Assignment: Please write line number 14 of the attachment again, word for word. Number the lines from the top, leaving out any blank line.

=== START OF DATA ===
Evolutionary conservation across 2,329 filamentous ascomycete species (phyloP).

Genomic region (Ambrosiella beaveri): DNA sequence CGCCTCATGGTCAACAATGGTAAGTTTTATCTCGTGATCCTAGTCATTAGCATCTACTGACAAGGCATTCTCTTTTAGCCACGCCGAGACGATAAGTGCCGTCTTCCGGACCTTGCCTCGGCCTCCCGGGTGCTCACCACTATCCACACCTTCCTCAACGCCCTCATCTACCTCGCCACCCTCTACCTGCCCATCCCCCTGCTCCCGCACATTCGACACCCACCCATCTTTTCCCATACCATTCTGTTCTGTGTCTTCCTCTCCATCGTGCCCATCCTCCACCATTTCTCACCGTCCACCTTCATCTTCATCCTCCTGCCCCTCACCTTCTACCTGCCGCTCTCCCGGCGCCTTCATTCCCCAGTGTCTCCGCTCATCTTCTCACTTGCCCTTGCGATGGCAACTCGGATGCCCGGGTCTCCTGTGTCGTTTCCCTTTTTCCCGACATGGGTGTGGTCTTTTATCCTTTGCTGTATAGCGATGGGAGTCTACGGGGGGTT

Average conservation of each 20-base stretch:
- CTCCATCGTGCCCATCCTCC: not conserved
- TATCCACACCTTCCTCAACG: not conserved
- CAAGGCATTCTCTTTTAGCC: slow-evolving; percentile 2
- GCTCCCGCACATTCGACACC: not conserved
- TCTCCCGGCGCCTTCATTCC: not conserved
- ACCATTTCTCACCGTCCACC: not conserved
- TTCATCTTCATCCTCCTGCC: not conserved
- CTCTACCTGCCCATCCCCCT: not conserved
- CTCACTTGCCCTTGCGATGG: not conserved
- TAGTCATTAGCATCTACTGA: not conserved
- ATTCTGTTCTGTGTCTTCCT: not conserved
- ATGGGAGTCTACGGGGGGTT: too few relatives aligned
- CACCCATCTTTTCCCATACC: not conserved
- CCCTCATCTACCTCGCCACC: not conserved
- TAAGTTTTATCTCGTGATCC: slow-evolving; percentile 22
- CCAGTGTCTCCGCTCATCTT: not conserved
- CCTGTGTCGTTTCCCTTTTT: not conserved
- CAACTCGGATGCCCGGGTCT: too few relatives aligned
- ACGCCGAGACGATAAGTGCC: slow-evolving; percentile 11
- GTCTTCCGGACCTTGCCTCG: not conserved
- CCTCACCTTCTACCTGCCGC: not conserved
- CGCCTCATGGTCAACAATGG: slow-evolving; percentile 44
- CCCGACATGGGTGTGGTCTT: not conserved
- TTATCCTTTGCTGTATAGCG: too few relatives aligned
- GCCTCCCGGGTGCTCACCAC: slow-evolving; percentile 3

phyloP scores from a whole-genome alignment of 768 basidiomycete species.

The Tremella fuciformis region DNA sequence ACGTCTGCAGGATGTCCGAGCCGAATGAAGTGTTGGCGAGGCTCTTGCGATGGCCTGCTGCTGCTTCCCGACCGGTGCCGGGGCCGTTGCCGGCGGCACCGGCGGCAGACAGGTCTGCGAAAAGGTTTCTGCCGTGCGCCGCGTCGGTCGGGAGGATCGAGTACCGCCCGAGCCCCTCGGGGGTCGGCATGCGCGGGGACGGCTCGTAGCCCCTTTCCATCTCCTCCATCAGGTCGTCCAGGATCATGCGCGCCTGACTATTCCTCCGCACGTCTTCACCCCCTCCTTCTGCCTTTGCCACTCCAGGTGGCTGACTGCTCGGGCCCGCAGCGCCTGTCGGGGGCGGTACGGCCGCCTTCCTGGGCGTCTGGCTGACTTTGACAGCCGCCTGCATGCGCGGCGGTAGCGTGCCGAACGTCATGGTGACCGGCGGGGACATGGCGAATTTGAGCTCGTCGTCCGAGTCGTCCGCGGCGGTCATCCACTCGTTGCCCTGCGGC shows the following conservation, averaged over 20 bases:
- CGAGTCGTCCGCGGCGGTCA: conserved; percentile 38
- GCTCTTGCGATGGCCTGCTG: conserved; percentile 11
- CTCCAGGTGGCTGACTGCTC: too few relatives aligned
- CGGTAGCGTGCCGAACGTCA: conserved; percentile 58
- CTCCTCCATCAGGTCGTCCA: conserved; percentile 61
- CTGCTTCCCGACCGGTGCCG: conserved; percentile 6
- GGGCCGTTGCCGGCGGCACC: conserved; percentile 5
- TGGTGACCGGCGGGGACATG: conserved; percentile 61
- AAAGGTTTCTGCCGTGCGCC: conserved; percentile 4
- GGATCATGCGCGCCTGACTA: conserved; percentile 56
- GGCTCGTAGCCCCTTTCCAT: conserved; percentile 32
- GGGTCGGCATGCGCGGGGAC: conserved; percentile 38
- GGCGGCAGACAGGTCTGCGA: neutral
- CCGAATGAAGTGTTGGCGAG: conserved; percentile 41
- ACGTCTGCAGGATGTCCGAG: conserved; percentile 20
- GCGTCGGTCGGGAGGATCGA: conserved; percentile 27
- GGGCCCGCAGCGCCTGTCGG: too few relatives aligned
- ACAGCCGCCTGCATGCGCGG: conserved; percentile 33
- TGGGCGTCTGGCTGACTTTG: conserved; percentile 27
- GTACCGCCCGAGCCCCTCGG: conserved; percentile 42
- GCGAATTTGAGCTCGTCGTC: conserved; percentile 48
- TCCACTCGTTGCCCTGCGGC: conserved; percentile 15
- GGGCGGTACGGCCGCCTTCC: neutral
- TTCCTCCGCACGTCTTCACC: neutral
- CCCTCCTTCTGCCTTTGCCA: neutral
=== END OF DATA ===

- ATTCTGTTCTGTGTCTTCCT: not conserved